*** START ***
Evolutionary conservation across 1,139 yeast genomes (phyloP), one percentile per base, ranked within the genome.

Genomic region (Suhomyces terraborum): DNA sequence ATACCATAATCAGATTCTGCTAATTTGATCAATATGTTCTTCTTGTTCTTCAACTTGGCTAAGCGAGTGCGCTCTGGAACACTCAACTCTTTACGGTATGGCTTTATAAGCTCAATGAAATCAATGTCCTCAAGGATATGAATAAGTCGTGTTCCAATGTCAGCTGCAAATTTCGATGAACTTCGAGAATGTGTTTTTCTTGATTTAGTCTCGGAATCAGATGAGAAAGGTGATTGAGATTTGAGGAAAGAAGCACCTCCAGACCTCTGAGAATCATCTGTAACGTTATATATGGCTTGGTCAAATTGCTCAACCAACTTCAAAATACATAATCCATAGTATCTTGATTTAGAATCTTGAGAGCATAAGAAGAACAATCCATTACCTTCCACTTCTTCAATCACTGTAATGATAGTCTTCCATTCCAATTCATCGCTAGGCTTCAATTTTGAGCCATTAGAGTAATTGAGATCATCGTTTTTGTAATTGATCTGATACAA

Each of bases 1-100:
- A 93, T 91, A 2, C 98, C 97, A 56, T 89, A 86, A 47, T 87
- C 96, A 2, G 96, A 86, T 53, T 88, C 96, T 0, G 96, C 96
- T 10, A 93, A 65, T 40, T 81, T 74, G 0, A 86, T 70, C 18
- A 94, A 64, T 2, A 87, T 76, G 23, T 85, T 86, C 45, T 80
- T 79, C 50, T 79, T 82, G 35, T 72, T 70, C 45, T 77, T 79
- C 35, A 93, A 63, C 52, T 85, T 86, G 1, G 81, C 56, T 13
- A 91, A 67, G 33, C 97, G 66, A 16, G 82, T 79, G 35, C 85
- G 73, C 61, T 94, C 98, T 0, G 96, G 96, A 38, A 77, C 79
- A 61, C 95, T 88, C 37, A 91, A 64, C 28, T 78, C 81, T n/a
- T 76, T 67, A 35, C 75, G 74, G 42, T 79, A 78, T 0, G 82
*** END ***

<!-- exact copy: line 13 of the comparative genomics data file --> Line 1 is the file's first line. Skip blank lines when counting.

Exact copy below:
- T 76, T 67, A 35, C 75, G 74, G 42, T 79, A 78, T 0, G 82